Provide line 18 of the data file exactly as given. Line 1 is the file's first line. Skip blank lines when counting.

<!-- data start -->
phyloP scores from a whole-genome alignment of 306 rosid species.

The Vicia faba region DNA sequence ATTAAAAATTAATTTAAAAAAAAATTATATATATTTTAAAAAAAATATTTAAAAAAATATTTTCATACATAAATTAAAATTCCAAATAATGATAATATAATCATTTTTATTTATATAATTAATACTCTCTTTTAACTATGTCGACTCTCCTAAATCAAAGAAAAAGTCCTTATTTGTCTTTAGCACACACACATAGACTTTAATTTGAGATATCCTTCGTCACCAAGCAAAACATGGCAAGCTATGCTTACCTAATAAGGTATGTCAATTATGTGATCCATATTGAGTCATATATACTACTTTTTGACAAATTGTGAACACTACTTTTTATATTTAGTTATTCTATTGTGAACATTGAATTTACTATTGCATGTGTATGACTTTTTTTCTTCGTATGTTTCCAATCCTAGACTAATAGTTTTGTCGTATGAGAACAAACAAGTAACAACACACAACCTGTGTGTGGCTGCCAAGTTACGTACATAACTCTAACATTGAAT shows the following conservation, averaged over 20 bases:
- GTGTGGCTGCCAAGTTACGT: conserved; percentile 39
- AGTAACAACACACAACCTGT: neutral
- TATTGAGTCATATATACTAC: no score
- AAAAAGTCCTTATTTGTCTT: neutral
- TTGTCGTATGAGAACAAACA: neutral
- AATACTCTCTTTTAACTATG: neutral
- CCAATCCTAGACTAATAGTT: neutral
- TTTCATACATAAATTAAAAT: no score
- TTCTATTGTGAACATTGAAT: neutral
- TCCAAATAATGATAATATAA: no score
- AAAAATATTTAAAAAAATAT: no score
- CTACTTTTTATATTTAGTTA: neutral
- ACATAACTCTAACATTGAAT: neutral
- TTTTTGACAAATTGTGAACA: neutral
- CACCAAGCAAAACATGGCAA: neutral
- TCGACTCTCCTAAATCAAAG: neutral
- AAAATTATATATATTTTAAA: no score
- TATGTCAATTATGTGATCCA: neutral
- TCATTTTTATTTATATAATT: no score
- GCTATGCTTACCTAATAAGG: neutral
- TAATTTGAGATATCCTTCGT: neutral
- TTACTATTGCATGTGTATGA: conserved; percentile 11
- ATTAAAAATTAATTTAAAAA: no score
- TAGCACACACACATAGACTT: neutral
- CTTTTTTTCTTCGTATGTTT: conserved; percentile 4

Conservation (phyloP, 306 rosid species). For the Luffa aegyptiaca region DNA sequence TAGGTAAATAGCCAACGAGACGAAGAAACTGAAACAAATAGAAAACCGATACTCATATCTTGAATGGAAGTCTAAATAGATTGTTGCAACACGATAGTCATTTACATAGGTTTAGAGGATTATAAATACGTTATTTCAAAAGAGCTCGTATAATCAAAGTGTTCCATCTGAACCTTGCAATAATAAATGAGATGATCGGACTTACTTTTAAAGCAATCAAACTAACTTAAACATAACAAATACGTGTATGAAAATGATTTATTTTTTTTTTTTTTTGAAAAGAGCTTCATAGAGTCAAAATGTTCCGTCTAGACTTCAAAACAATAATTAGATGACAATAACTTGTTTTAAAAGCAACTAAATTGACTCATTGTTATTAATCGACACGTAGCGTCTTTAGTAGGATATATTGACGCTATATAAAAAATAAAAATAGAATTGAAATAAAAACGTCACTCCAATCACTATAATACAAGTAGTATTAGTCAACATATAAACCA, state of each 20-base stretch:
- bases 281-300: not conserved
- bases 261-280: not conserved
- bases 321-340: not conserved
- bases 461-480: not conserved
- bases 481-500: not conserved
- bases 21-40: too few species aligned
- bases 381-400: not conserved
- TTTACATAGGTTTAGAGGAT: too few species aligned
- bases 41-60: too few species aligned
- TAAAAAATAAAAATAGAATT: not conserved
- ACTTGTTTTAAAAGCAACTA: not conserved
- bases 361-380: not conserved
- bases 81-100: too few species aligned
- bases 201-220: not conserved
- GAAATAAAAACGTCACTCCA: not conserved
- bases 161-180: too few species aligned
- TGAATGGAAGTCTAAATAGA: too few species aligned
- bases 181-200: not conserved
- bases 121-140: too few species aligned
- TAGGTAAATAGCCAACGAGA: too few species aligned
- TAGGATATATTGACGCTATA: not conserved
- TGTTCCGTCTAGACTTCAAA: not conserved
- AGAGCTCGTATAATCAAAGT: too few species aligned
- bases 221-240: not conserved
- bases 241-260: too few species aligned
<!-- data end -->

- TCGACTCTCCTAAATCAAAG: neutral